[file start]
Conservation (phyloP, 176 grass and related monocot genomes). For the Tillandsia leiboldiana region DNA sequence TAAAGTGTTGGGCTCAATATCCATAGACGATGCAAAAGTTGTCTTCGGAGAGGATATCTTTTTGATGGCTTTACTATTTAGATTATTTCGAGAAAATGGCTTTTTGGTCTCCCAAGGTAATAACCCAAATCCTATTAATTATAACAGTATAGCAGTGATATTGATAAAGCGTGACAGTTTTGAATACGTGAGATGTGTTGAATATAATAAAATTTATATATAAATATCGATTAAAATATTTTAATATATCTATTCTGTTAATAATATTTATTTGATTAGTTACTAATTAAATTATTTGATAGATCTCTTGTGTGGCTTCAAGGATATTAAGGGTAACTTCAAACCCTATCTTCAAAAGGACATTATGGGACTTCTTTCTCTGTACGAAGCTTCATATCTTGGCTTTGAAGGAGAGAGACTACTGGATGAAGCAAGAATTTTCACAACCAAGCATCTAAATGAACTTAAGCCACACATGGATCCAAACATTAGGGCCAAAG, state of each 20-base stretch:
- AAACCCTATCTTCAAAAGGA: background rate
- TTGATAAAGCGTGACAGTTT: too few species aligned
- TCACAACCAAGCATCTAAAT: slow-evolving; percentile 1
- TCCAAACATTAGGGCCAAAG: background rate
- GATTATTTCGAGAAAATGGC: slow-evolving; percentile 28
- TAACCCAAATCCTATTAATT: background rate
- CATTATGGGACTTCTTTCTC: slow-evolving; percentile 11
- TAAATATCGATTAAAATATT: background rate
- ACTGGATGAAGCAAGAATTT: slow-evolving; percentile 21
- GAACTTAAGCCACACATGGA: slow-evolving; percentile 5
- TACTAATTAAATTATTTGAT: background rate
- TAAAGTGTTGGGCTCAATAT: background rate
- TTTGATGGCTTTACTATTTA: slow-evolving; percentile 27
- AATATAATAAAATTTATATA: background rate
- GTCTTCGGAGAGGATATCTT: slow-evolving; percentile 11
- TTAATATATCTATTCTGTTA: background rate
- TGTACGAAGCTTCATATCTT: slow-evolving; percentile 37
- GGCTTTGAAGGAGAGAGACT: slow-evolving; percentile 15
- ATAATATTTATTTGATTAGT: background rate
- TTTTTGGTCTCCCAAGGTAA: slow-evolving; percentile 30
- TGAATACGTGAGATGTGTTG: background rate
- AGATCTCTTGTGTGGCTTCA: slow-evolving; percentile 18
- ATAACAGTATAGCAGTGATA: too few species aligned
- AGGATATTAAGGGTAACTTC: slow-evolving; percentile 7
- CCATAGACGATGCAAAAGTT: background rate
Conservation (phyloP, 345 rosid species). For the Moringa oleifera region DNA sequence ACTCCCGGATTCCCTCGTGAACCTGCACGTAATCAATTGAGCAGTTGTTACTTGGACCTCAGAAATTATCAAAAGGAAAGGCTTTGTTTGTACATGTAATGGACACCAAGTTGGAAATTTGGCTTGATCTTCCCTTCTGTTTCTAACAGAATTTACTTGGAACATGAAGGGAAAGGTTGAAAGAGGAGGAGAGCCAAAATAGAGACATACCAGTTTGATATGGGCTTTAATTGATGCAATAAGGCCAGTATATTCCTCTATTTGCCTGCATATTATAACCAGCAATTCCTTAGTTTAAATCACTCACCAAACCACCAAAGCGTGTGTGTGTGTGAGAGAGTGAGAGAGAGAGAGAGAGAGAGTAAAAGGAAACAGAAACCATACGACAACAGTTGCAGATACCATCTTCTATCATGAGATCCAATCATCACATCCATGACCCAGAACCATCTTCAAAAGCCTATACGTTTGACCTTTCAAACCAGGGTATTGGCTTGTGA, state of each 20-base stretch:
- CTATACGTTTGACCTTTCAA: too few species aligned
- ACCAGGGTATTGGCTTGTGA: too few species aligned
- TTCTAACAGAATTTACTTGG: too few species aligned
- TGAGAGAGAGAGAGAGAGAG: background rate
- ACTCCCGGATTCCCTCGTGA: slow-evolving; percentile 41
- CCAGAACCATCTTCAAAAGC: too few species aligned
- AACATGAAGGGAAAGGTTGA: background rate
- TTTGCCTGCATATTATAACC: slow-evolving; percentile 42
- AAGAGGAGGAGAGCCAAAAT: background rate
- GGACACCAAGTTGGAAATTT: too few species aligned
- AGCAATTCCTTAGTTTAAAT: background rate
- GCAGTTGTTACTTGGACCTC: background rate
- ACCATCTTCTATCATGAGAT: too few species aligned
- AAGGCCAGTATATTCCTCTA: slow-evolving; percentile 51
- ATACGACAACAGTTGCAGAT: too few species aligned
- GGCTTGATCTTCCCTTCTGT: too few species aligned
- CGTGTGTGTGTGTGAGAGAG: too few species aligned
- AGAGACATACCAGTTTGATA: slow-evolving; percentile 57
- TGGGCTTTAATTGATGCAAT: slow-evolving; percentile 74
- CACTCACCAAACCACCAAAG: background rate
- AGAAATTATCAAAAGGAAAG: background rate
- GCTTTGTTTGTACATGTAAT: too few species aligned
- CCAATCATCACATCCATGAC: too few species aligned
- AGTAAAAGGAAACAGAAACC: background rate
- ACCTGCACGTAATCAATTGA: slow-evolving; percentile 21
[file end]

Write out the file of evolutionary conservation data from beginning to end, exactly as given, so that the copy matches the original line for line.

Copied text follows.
Conservation (phyloP, 176 grass and related monocot genomes). For the Tillandsia leiboldiana region DNA sequence TAAAGTGTTGGGCTCAATATCCATAGACGATGCAAAAGTTGTCTTCGGAGAGGATATCTTTTTGATGGCTTTACTATTTAGATTATTTCGAGAAAATGGCTTTTTGGTCTCCCAAGGTAATAACCCAAATCCTATTAATTATAACAGTATAGCAGTGATATTGATAAAGCGTGACAGTTTTGAATACGTGAGATGTGTTGAATATAATAAAATTTATATATAAATATCGATTAAAATATTTTAATATATCTATTCTGTTAATAATATTTATTTGATTAGTTACTAATTAAATTATTTGATAGATCTCTTGTGTGGCTTCAAGGATATTAAGGGTAACTTCAAACCCTATCTTCAAAAGGACATTATGGGACTTCTTTCTCTGTACGAAGCTTCATATCTTGGCTTTGAAGGAGAGAGACTACTGGATGAAGCAAGAATTTTCACAACCAAGCATCTAAATGAACTTAAGCCACACATGGATCCAAACATTAGGGCCAAAG, state of each 20-base stretch:
- AAACCCTATCTTCAAAAGGA: background rate
- TTGATAAAGCGTGACAGTTT: too few species aligned
- TCACAACCAAGCATCTAAAT: slow-evolving; percentile 1
- TCCAAACATTAGGGCCAAAG: background rate
- GATTATTTCGAGAAAATGGC: slow-evolving; percentile 28
- TAACCCAAATCCTATTAATT: background rate
- CATTATGGGACTTCTTTCTC: slow-evolving; percentile 11
- TAAATATCGATTAAAATATT: background rate
- ACTGGATGAAGCAAGAATTT: slow-evolving; percentile 21
- GAACTTAAGCCACACATGGA: slow-evolving; percentile 5
- TACTAATTAAATTATTTGAT: background rate
- TAAAGTGTTGGGCTCAATAT: background rate
- TTTGATGGCTTTACTATTTA: slow-evolving; percentile 27
- AATATAATAAAATTTATATA: background rate
- GTCTTCGGAGAGGATATCTT: slow-evolving; percentile 11
- TTAATATATCTATTCTGTTA: background rate
- TGTACGAAGCTTCATATCTT: slow-evolving; percentile 37
- GGCTTTGAAGGAGAGAGACT: slow-evolving; percentile 15
- ATAATATTTATTTGATTAGT: background rate
- TTTTTGGTCTCCCAAGGTAA: slow-evolving; percentile 30
- TGAATACGTGAGATGTGTTG: background rate
- AGATCTCTTGTGTGGCTTCA: slow-evolving; percentile 18
- ATAACAGTATAGCAGTGATA: too few species aligned
- AGGATATTAAGGGTAACTTC: slow-evolving; percentile 7
- CCATAGACGATGCAAAAGTT: background rate
Conservation (phyloP, 345 rosid species). For the Moringa oleifera region DNA sequence ACTCCCGGATTCCCTCGTGAACCTGCACGTAATCAATTGAGCAGTTGTTACTTGGACCTCAGAAATTATCAAAAGGAAAGGCTTTGTTTGTACATGTAATGGACACCAAGTTGGAAATTTGGCTTGATCTTCCCTTCTGTTTCTAACAGAATTTACTTGGAACATGAAGGGAAAGGTTGAAAGAGGAGGAGAGCCAAAATAGAGACATACCAGTTTGATATGGGCTTTAATTGATGCAATAAGGCCAGTATATTCCTCTATTTGCCTGCATATTATAACCAGCAATTCCTTAGTTTAAATCACTCACCAAACCACCAAAGCGTGTGTGTGTGTGAGAGAGTGAGAGAGAGAGAGAGAGAGAGTAAAAGGAAACAGAAACCATACGACAACAGTTGCAGATACCATCTTCTATCATGAGATCCAATCATCACATCCATGACCCAGAACCATCTTCAAAAGCCTATACGTTTGACCTTTCAAACCAGGGTATTGGCTTGTGA, state of each 20-base stretch:
- CTATACGTTTGACCTTTCAA: too few species aligned
- ACCAGGGTATTGGCTTGTGA: too few species aligned
- TTCTAACAGAATTTACTTGG: too few species aligned
- TGAGAGAGAGAGAGAGAGAG: background rate
- ACTCCCGGATTCCCTCGTGA: slow-evolving; percentile 41
- CCAGAACCATCTTCAAAAGC: too few species aligned
- AACATGAAGGGAAAGGTTGA: background rate
- TTTGCCTGCATATTATAACC: slow-evolving; percentile 42
- AAGAGGAGGAGAGCCAAAAT: background rate
- GGACACCAAGTTGGAAATTT: too few species aligned
- AGCAATTCCTTAGTTTAAAT: background rate
- GCAGTTGTTACTTGGACCTC: background rate
- ACCATCTTCTATCATGAGAT: too few species aligned
- AAGGCCAGTATATTCCTCTA: slow-evolving; percentile 51
- ATACGACAACAGTTGCAGAT: too few species aligned
- GGCTTGATCTTCCCTTCTGT: too few species aligned
- CGTGTGTGTGTGTGAGAGAG: too few species aligned
- AGAGACATACCAGTTTGATA: slow-evolving; percentile 57
- TGGGCTTTAATTGATGCAAT: slow-evolving; percentile 74
- CACTCACCAAACCACCAAAG: background rate
- AGAAATTATCAAAAGGAAAG: background rate
- GCTTTGTTTGTACATGTAAT: too few species aligned
- CCAATCATCACATCCATGAC: too few species aligned
- AGTAAAAGGAAACAGAAACC: background rate
- ACCTGCACGTAATCAATTGA: slow-evolving; percentile 21